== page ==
Why Clark Carried an Umbrella

William Clark (Detail)

Red-headed gentleman

by Charles Willson Peale

Independence National Historic Park

Clark family lore maintains that red hair was introduced into the Clark blood line by the red-headed Scottish wife of the John Clark who emigrated to Virginia in the late seventeenth century.

Meriwether Lewis (Detail)

dark-haried gentleman

by Charles Willson Peale (1807)

Independence National Historic Park

Charles Willson Peale's reputation as a portraitist was built on the lifelike qualities of his paintings, and his portrait of William Clark, painted in 1807, clearly portrays him as a redhead. Although Peale apparently did not show any freckles on Clark's face, he certainly gave him a different complexion than he saw in Lewis's visage.

A Matter of Melanins?

During the Napoleonic wars some British officers carried umbrellas into battle, but the practice was unauthorized, and it reaped ridicule from French critics. The instrument might have been a standard part of every officer's kit in the U.S. Army in 1804,2 but there is no evidence whatsoever that Lewis took one on the expedition. In any case, there may have been one good personal reason why Clark carried his.

Beneath our skins we're all supposed to be pretty much alike, but at the epidermal level there are some conspicuous differences that we owe to melanin (MEL-a-nin; from the Greek word melan, meaning black). Melanin is a natural pigment (from Latin, pigmentum, from pignare, to paint) that gives color to our skin, hair, and the irises of our eyes. It protects the dermis-the layer containing nerve endings, sweat and oil glands, and blood and lymph vessels—from being damaged by ultraviolet solar radiation. There are two types, eumelanin (from Greek eu-, dark), which produces dark skin, dark eyes, and black or brunette hair, and the lighter phaeomelanin (pheo-, from Greek phaios, dusky), which is responsible for fair-skinned, blue-eyed, blond and red haired individuals. During the evolution of human biology, people native to equatorial climates developed comparatively high concentrations of eumelanin, while those native to more temperate zones, such as the continent of Europe, had more phaeomelanin than eumelanin.3

Red hair is rare in the tropical latitudes where eumelanin is highly concentrated in native peoples, and is similarly uncommon in Asia. The population of Scotland is said to contain the highest proportion of redheads—13%, or about four times as many as in the United States. Red-haired persons, whose systems are deficient in eumelanins, often have rather pale skin that inclines more toward sunburn than suntan, and often develops freckles.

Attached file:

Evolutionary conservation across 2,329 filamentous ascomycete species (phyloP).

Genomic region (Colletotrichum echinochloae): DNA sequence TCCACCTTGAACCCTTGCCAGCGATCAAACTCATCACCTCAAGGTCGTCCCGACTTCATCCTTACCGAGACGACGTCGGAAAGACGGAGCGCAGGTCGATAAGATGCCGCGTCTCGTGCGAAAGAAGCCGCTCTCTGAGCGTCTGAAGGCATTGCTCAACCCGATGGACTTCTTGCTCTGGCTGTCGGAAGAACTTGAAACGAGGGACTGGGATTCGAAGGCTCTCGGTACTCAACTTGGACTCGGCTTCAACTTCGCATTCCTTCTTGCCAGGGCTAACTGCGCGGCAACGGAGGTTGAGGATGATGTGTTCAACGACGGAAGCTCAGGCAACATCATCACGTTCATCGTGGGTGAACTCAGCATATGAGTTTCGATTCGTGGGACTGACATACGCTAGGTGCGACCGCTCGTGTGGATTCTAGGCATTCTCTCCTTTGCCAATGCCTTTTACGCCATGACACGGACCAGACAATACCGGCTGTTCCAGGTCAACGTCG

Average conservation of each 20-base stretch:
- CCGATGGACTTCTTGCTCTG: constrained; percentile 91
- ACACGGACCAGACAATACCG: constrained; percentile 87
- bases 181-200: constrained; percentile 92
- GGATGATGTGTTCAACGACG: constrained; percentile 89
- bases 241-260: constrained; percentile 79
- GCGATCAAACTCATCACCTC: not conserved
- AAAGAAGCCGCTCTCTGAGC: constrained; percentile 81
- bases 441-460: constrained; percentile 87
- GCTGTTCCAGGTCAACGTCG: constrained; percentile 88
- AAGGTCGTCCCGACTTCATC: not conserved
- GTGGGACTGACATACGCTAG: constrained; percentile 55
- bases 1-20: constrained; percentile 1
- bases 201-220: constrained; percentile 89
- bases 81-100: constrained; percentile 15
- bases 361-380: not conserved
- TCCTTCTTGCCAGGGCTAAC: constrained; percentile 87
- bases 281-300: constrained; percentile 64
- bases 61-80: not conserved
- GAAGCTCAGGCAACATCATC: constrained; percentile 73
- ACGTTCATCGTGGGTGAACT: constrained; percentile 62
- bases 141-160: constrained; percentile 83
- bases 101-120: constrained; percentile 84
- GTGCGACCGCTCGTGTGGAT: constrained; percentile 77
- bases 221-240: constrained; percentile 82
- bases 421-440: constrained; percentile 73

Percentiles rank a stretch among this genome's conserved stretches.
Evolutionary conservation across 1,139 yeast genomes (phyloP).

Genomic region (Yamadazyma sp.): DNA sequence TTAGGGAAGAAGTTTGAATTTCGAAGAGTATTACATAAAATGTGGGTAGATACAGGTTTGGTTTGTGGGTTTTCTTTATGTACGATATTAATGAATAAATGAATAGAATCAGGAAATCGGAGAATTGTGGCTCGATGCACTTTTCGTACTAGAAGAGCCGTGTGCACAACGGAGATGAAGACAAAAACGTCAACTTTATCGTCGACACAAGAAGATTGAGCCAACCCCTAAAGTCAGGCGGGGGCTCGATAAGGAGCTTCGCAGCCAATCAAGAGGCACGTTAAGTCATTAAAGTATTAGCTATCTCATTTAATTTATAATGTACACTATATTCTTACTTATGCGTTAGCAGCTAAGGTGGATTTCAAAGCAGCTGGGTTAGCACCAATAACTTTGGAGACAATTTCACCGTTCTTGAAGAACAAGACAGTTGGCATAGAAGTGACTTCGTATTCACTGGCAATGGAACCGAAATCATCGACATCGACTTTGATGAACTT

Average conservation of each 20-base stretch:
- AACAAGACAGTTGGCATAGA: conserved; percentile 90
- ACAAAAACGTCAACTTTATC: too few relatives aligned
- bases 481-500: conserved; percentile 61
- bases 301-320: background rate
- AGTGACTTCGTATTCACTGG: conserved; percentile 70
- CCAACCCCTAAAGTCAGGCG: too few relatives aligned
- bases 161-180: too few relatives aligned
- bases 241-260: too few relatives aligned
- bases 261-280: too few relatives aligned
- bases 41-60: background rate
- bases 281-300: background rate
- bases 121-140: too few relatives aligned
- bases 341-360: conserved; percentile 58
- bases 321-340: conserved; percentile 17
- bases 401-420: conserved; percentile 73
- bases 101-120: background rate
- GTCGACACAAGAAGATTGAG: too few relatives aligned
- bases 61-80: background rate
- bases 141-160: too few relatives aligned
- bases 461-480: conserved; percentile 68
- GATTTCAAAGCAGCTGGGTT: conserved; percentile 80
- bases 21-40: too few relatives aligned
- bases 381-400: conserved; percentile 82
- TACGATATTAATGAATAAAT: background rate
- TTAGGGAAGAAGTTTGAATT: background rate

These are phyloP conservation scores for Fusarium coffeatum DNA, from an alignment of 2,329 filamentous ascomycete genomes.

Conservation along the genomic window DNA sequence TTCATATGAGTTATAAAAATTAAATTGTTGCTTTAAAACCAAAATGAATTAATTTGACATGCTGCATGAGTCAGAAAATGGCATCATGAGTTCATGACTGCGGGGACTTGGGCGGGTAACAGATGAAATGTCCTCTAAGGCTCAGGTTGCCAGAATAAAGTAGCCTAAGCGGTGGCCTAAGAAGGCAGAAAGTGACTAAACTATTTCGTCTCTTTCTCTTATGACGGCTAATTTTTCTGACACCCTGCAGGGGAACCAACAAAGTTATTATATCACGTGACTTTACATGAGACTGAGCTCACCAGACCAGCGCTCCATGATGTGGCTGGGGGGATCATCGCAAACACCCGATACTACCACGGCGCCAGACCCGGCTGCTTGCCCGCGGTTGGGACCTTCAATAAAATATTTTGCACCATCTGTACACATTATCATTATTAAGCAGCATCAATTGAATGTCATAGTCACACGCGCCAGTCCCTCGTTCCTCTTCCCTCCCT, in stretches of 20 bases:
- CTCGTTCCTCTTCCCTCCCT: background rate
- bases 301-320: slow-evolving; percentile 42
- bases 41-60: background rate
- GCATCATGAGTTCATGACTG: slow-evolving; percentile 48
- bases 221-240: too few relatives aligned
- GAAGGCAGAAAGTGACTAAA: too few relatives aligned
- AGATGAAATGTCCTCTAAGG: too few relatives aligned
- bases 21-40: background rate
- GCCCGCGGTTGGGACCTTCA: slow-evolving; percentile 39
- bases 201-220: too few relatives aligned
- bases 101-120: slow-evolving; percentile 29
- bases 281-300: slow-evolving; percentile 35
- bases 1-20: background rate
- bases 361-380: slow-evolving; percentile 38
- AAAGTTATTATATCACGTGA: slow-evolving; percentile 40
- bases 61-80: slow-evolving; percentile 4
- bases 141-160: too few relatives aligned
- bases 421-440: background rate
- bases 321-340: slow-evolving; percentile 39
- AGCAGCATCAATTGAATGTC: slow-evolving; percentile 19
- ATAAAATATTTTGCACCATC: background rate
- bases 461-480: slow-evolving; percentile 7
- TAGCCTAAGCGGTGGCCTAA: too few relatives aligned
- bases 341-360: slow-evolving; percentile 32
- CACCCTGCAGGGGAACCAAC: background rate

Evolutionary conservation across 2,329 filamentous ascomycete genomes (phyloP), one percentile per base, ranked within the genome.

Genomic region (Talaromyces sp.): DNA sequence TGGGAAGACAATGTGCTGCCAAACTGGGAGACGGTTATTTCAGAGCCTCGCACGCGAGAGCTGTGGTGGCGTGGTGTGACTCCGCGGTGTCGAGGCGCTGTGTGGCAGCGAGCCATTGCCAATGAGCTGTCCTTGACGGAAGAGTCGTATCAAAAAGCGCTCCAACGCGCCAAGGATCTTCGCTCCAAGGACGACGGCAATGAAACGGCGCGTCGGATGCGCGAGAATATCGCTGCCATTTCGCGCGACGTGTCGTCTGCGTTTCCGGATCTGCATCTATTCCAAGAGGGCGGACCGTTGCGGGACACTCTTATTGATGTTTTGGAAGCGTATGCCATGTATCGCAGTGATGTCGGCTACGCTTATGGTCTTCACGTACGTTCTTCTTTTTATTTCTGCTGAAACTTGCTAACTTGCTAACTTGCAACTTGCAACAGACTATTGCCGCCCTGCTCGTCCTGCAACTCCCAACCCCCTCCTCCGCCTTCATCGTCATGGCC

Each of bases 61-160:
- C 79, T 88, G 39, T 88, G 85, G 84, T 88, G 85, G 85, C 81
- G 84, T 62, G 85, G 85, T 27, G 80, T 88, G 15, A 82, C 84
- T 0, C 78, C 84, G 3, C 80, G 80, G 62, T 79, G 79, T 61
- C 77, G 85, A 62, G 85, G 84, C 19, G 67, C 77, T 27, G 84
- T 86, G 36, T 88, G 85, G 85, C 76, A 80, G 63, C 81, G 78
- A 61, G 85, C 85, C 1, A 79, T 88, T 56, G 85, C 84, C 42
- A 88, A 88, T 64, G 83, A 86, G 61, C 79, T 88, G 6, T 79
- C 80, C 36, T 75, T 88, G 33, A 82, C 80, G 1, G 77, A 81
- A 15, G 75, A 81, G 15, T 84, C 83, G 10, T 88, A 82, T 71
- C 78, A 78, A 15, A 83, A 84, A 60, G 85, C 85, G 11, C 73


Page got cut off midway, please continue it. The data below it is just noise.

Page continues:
The understanding of melanins and their roles arose only during the latter decades of the 20th century. Clark's generation knew only that fair-skinned people were native to northern latitudes.4 Nevertheless, from very early in the history of the human race, ordinary experience and observation must have made it clear that red—as well as blond-haired individuals—need to take special precautions to prevent over-exposure to direct sunlight.

All this strongly suggests that Clark had prudently brought along an umbrella for protection from "the great heats" of the sun. During the journey down the Ohio and up the Mississippi and Missouri to Fort Mandan he may have found sufficient shelter beneath the canopy or in the cabin of the barge. Here, on the utterly treeless plains around the falls of the Missouri, however, his umbrella would have been important to his health and efficiency. The sky was clear on part or all of each of 24 of the first 29 days in June 1805, and afternoon temperatures peaked moderately in the upper seventies on June 26-28, so it was not the heat but the UV radiation that would have made Clark suffer.5

There is no way to explain why Clark's umbrella is mentioned on only one date in all of the journals, except that it was as insignificant as any of the other personal items he may have carried, but he considered its loss unfortunate. On the day he lost it he was on a mission, as Lewis reported on that date, "to supply the deficiency of some notes and remarks which he had made as he first ascended the river but which he had unfortunately lost." Clark may have taken his umbrella along for his slave, York, to hold over him while he wrote in his notebook, at least to protect his eyes from the glare of the sun off the paper.

Read more:

  1. Umbrella: Signs and Symbols
  2. Manufacture of Umbrellas
  3. Crusoe's Umbrella
 

1. William E. Foley, Wilderness Journey: The Life of William Clark (Columbia: University of Missouri Press, 2004), 2.

2. Robert J. Moore, Jr., and Michael Haynes, Tailor Made, Trail Worn: Army Life, Clothing & Weapons of the Corps of Discovery (Helena, Montana: Farcountry Press, 2003), 74.

3. Medline Plus, http://www.nlm.nih.gov/medlineplus/ency/article/002256.htm; PubMed, National Library of Medicine, http://www.ncbi.nlm.nih.gov/ (accessed 1/04)

4. Owen's Dictionary of Arts and Sciences (London, 1756), s.v. "skin."

5. The average high temperature at the city of Great Falls during the month of June from 1893 to 2003 was 75.4° Fahrenheit.

6. As reports that reached the East from Fort Mandan revealed, the men "speak in the highest terms of the humanity, and uncommon pains and attention of both the Captains & towards the whole of them." Boston Courier, July 18, 1805.

Funded in part by a grant from the Montana Committee for the Humanities